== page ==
Margaret Galvan is Assistant Professor of Visual Rhetoric in the Department of English at the University of Florida. She is finishing a book, In Visible Archives of the 1980s, under contract with the University of Minnesota Press, which examines how publishing practices and archives have shaped understandings of the visual within feminist and queer activism. In 2021-22, she will be an External Faculty Fellow at the Stanford Humanities Center researching her second book about how American LGBTQ cartoonists in the 80s-90s formed community through comics. Her published work, which analyzes comics in social movements, can be found in journals like American Literature, Archive Journal, Australian Feminist Studies, iNKS, Journal of Lesbian Studies, and WSQ: Women’s Studies Quarterly. See margaretgalvan.org for more information.
How did you get started reading comics?
The X-Men: The Animated Series (1992-1998) cartoon got me into comics. I was 7 when the series first aired, and I and all my girl friends were immediately hooked. I purchased my first comic soon thereafter—X-Men #24 (1993)—at my local SoCal grocery store, which stocked a number of popular titles. My friends and I created our own spinoff characters who were daughters of the X-Men, and we played our X-Women at recess and drew pictures and wrote stories about the characters in the after school daycare. (I’m currently in the process of coediting a volume on the cartoon series for University Press of Mississippi with Jeremy M. Carnes and Nicholas E. Miller where I’ll discuss my girlhood affections for the show.) After a few years, I got a subscription through Marvel to a couple of X-Men titles, so that I could be sure not to miss any issues. Unfortunately, in the mid 90s, Marvel went bankrupt, canceling my subscription. Even worse, my local comic shop closed, and the grocery store no longer stocked comics. So, for many years thereafter, I didn’t read or have easy access to American comics.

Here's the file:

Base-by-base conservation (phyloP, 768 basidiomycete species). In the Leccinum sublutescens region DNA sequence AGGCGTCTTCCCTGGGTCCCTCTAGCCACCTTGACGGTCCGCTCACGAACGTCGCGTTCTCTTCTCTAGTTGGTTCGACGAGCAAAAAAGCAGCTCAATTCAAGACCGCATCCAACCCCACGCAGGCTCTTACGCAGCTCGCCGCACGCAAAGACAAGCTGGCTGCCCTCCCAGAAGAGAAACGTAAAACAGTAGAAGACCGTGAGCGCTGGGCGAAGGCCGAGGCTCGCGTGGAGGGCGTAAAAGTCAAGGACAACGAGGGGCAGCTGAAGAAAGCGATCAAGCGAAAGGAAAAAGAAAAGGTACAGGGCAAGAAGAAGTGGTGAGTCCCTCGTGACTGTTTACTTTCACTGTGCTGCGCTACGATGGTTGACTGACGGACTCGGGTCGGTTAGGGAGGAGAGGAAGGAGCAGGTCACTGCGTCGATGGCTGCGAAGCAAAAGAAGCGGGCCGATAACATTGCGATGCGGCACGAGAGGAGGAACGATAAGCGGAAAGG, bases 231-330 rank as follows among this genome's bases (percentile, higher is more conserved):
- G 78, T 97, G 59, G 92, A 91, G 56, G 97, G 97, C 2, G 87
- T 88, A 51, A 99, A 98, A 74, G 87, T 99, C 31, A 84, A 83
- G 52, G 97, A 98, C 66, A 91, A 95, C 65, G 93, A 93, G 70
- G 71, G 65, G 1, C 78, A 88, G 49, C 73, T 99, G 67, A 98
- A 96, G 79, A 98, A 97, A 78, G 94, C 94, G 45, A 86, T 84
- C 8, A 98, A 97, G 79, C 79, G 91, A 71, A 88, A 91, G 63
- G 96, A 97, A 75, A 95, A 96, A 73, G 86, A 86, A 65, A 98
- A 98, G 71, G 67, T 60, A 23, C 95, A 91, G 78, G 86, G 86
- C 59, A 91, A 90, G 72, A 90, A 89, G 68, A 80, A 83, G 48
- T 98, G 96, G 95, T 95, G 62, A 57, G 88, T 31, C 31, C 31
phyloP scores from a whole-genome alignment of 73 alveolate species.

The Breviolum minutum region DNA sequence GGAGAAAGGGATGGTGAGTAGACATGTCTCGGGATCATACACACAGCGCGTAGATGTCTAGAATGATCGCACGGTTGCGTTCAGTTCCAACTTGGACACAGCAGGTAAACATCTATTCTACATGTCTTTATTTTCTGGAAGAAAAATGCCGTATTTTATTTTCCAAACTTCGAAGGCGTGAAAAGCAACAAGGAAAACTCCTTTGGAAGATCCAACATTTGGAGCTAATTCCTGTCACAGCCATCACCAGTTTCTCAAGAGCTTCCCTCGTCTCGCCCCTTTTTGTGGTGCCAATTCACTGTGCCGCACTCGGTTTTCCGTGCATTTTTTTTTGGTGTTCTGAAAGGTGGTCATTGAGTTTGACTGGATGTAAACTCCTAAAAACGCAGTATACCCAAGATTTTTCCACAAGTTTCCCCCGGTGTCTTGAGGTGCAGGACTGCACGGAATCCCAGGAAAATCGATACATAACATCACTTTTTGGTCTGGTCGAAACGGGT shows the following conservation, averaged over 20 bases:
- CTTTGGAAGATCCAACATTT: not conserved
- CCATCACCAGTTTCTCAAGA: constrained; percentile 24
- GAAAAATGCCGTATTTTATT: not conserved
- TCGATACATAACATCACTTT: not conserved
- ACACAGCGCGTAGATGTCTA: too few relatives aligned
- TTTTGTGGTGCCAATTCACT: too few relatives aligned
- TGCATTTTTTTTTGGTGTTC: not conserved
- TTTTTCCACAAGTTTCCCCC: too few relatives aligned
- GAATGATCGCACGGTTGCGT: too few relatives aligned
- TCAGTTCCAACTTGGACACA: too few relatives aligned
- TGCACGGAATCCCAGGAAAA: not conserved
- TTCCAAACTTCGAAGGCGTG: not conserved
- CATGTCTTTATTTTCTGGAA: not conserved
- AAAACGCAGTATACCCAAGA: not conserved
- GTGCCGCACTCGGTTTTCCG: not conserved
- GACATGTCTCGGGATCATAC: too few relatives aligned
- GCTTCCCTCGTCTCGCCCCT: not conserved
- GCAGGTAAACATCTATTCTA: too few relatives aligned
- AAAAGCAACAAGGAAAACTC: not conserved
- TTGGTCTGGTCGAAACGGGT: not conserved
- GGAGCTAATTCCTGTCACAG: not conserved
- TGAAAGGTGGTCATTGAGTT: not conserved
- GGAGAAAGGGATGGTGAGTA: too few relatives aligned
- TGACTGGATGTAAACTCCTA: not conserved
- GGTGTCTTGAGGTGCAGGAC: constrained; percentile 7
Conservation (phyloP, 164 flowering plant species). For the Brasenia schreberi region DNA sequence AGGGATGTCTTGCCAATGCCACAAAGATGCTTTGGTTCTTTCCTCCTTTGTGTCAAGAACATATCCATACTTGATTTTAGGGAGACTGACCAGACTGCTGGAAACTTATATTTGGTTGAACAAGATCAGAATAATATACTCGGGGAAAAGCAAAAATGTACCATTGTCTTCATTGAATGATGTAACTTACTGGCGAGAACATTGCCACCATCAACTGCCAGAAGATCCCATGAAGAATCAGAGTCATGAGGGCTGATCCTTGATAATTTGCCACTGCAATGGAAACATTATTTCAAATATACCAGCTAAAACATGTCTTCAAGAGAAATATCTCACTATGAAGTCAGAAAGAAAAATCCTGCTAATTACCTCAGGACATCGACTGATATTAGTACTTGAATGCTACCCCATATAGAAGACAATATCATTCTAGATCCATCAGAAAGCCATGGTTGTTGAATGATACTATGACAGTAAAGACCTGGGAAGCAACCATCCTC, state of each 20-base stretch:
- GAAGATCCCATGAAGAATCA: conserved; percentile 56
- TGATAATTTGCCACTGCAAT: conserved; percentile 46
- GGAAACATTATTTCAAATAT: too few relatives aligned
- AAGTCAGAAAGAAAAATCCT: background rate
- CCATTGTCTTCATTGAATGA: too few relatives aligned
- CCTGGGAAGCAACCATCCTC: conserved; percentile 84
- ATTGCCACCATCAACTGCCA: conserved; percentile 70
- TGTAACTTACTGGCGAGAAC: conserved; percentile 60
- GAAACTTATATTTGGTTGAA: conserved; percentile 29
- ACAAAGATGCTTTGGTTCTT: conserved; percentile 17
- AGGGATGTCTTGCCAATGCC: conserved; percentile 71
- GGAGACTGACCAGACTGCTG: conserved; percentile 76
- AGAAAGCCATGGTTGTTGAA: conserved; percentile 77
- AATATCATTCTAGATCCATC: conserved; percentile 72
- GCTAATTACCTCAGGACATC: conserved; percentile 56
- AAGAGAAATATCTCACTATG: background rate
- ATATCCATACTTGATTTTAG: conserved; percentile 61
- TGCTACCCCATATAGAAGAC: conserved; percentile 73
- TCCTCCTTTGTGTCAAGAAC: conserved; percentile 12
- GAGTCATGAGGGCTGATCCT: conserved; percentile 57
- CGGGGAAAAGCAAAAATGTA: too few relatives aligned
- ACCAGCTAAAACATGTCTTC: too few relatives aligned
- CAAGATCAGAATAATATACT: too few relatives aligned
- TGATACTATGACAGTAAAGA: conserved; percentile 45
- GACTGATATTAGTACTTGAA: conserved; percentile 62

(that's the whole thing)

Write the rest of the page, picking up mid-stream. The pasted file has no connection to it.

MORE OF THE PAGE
In middle and high school, my friends and I watched and read a lot of Japanese anime and manga—Sailormoon, Ranma ½, Key the Metal Idol, Samurai Pizza Cats, Saber Marionette J, Vampire Hunter D, Fushigi Yuugi, Clover, Revolutionary Girl Utena, Neon Genesis Evangelion, Angel Sanctuary, Video Girl Ai, 3×3 Eyes, Pokémon, Digimon, Rurouni Kenshin, Bubblegum Crisis, Ninja Scroll, etc. We read them as they were being published in translation, and we also purchased manga from the local Japanese bookstores in nearby Torrance, CA, and read fan translations we found on the internet. One of my friends and I even made a website in honor of some obscure Sailormoon villains on Geocities, and I was briefly in a Pokémon RPG.
It wasn’t really until college that I started reading American comics again, but I felt a bit dissatisfied about not being able to locate comics that really spoke to me as a woman and that were by women in the comic shops I visited in Los Angeles. They never really felt like welcome places for me.
How did you get from your first comics-reading experience to doing academic work in the medium?